NATO mission detail slip no big deal, Luxembourg says
NATO asked media to remove fact rescue mission also targeted 17 of its employees stranded in Afghanistan
Luxembourg defended its release of classified information about a rescue mission involving NATO staff stranded in Kabul, saying on Monday the military alliance had already published "similar details".
Defence Minister François Bausch referred to a transcript from a NATO press conference which he said, “contained similar information” when asked by a parliamentarian why the government had included the information - classified by NATO as operationally critical - in a press release.
On Tuesday, the defense department had said that the country was assisting in a rescue mission of 17 NATO employees stranded in Afghanistan.
Later that day, a NATO spokeswoman asked the Luxembourg Times to remove the detail from its story, saying it had not been confirmed. On Wednesday, NATO said it had asked the government and media outlets to "rectify" the information, reiterating its request for the information to be taken down.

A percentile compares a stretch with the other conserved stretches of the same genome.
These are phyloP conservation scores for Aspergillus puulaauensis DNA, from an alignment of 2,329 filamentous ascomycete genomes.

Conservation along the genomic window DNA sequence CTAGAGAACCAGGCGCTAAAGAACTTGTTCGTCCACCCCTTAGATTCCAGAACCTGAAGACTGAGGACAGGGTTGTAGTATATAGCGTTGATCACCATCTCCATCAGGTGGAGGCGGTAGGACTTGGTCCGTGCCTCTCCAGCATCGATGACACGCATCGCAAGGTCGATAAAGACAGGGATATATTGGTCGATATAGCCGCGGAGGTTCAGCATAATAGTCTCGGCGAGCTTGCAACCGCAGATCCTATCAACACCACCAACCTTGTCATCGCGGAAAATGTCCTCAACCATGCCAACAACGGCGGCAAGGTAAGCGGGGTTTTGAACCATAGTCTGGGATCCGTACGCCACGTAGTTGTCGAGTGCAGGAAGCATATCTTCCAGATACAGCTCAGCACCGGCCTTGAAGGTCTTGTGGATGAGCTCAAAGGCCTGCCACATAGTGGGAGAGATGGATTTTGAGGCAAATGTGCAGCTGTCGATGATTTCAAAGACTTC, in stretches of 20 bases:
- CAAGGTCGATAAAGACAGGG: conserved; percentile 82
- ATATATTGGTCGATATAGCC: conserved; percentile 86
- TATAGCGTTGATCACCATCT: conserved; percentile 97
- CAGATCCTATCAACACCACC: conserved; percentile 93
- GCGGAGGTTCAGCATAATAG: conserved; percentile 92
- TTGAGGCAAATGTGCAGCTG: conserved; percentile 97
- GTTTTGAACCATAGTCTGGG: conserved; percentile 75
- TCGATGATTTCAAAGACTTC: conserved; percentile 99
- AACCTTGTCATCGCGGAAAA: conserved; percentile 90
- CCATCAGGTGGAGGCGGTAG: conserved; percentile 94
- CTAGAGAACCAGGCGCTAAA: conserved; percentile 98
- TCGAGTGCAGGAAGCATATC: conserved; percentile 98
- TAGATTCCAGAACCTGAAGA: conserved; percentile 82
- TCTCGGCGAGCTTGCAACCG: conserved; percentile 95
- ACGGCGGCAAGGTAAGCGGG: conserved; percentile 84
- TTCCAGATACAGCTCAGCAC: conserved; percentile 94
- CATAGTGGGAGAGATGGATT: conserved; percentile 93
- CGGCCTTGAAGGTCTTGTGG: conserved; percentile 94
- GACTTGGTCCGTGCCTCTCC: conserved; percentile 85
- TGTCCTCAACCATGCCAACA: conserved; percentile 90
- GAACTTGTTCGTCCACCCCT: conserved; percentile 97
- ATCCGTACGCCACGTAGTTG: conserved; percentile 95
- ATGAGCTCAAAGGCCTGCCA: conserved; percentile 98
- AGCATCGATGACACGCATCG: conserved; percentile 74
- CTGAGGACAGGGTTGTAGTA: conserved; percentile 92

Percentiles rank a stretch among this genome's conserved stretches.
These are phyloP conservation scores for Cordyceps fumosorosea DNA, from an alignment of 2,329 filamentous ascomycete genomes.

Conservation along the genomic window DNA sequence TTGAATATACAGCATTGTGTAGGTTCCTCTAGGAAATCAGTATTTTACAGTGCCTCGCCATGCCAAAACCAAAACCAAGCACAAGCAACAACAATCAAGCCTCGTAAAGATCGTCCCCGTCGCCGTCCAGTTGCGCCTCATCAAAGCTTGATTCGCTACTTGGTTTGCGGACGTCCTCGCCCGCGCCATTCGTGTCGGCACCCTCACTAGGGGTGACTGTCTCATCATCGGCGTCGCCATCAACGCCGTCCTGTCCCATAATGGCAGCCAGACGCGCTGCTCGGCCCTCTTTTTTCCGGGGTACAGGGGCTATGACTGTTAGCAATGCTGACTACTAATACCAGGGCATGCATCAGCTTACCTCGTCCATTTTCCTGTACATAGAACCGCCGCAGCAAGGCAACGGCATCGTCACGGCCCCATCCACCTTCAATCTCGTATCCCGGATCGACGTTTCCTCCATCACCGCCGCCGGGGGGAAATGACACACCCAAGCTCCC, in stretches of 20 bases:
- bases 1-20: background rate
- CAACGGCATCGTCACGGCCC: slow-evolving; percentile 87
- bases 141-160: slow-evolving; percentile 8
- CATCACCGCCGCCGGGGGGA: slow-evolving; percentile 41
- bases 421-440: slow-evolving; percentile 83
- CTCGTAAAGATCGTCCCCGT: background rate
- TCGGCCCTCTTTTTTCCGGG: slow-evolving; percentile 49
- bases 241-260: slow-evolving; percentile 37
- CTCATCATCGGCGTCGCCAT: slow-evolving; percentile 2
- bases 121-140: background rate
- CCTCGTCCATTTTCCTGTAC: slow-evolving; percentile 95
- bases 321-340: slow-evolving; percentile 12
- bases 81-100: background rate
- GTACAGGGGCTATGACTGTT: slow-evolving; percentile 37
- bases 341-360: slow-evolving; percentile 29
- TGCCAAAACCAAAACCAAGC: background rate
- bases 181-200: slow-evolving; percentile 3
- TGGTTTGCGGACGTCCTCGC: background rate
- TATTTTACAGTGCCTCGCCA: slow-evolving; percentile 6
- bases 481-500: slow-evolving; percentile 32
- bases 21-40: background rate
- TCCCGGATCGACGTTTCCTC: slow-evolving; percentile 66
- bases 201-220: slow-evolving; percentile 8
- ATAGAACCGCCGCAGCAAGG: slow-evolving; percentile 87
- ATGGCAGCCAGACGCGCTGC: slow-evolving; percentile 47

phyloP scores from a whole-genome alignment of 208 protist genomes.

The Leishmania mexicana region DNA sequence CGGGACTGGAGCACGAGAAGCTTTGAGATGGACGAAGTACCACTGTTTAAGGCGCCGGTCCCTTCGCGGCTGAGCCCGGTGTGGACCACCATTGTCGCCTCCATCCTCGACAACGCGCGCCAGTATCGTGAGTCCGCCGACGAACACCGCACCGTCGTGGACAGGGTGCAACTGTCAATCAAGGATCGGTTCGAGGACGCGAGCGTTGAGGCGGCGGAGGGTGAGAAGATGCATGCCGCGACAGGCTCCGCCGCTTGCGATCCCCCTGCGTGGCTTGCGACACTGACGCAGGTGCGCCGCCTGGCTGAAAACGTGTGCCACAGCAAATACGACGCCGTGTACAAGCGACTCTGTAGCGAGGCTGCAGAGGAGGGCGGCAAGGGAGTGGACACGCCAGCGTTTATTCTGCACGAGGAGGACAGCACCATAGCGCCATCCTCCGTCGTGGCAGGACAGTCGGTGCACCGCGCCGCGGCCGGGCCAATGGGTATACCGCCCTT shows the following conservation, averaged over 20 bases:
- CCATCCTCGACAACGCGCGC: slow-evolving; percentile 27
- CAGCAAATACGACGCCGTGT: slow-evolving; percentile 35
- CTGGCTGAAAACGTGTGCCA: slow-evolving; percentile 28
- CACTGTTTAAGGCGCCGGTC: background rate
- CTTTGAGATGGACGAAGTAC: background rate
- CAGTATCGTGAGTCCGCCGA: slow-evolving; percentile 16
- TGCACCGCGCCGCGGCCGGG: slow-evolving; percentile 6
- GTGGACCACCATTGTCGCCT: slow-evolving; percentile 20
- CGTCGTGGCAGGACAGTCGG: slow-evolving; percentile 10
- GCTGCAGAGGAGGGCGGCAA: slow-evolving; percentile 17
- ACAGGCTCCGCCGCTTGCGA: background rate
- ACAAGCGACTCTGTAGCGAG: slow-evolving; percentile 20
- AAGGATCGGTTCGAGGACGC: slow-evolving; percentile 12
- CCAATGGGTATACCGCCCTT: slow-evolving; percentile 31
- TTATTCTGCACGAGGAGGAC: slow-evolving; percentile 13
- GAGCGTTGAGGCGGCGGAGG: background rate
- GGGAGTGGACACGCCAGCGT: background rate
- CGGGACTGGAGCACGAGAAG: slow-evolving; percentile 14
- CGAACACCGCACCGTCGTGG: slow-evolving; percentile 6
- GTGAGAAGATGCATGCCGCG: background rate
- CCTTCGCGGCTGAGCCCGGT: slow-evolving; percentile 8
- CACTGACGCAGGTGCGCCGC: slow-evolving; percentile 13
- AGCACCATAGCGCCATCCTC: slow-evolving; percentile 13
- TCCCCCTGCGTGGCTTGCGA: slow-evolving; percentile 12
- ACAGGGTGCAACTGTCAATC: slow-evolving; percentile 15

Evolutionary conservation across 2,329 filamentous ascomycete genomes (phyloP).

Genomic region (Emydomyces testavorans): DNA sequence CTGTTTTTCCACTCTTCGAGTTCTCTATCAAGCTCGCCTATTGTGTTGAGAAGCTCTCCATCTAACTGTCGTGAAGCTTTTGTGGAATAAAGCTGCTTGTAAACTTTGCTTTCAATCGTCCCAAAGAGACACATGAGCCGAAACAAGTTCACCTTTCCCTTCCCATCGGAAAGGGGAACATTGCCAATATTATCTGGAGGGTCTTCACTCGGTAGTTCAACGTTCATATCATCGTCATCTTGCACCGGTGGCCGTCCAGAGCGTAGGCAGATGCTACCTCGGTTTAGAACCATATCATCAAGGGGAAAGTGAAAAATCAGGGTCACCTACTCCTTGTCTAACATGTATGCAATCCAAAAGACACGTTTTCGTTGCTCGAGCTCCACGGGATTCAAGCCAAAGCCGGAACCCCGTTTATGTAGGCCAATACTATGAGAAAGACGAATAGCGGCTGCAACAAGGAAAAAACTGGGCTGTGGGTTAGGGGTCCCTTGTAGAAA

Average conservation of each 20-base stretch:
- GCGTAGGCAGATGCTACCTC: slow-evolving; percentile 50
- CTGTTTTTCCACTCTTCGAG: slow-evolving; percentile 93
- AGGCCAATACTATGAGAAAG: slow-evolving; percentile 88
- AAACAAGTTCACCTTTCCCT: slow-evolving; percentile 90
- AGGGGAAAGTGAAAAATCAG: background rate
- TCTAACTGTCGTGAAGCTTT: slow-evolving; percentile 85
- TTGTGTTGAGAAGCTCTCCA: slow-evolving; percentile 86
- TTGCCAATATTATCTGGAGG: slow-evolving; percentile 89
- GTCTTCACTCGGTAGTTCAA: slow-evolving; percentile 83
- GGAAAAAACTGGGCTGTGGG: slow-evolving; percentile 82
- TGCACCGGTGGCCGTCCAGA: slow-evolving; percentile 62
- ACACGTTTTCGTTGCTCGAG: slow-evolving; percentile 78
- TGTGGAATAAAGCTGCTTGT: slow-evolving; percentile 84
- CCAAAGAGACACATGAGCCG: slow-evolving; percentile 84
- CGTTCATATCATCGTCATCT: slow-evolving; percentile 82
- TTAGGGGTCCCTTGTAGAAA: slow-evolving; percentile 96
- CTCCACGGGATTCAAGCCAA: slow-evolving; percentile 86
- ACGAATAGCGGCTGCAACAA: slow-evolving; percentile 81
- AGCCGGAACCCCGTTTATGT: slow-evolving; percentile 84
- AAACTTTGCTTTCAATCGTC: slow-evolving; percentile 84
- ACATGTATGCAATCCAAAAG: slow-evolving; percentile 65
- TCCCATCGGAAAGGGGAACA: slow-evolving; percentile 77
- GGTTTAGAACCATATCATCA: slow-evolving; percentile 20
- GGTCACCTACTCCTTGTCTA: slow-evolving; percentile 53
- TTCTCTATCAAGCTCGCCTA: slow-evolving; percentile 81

The government no longer mentioned the detail in a later online statement, though it did not issue a formal correction of its press release, a standard procedure in case of wrong information. The Luxembourg Times did not comply with NATO's request, because it violates its editorial principles.
At a press conference on Tuesday, NATO Secretary General jens Stoltenberg did not mention the 17 staff. “NATO's main focus now is to get the people out,” he said. “People who have worked for NATO, but also Afghans who have worked and supported NATO and NATO Allies over all these years.”
“NATO has been working round the clock to maintain operations at Kabul international airport,” Stoltenberg added. “Around 800 NATO civilian personnel have remained to provide key functions under very challenging circumstances.”
"Information was shared and discussed at operational level. There certainly was no ‘leak of classified information’ and we continue to appreciate the close collaboration with the MoD," a spokeswoman for NATO said in an email.
Fernand Kartheiser, of the right-wing Alternative Democratic Reform party, also wanted to know why the governmen thad been slow in releasing information about a joint rescue mission between Luxembourg and Belgium trying to retrieve citizens and Afghan staff out of Kabul.
The operation was a “complicated and sensitive” one which took time to confirm, and “communication about the deployment took a bit longer”.
The Luxembourg Times reported on Sunday that Luxembourg has yet to return a group of nine people in Kabul to safety, as Taliban forces and droves of evacuees block the airport of the Afghan capital. There are six Luxembourg residents in the group: four Luxembourg citizens and two Afghan staff, and three people with other links to the country.